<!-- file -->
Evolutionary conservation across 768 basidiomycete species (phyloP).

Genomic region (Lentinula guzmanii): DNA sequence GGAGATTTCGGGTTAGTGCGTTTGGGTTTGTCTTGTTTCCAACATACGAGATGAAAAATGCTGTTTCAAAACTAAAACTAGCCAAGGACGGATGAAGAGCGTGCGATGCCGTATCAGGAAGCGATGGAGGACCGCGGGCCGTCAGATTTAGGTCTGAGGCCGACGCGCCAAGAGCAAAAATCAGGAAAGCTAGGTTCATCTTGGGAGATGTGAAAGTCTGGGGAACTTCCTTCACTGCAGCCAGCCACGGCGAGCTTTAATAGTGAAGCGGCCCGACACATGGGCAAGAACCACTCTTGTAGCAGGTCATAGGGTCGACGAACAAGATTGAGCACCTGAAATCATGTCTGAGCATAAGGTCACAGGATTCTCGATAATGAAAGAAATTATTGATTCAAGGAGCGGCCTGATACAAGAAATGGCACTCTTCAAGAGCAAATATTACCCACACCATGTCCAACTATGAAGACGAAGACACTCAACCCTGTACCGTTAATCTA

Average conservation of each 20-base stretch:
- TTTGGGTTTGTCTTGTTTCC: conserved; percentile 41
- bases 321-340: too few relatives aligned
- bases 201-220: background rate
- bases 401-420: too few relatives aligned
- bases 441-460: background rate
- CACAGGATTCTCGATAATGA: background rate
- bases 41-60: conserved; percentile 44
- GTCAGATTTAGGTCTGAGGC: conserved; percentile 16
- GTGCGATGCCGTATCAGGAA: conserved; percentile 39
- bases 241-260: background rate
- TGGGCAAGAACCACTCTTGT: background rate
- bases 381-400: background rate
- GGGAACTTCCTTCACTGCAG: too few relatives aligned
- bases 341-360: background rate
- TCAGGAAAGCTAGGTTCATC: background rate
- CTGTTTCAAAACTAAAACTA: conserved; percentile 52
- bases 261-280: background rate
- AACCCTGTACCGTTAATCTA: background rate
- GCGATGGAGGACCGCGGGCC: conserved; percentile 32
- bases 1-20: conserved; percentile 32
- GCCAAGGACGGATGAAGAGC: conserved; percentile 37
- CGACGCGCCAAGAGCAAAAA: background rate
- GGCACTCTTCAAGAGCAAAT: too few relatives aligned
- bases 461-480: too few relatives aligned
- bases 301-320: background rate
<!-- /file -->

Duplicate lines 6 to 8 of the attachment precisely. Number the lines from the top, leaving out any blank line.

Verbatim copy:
- bases 201-220: background rate
- bases 401-420: too few relatives aligned
- bases 441-460: background rate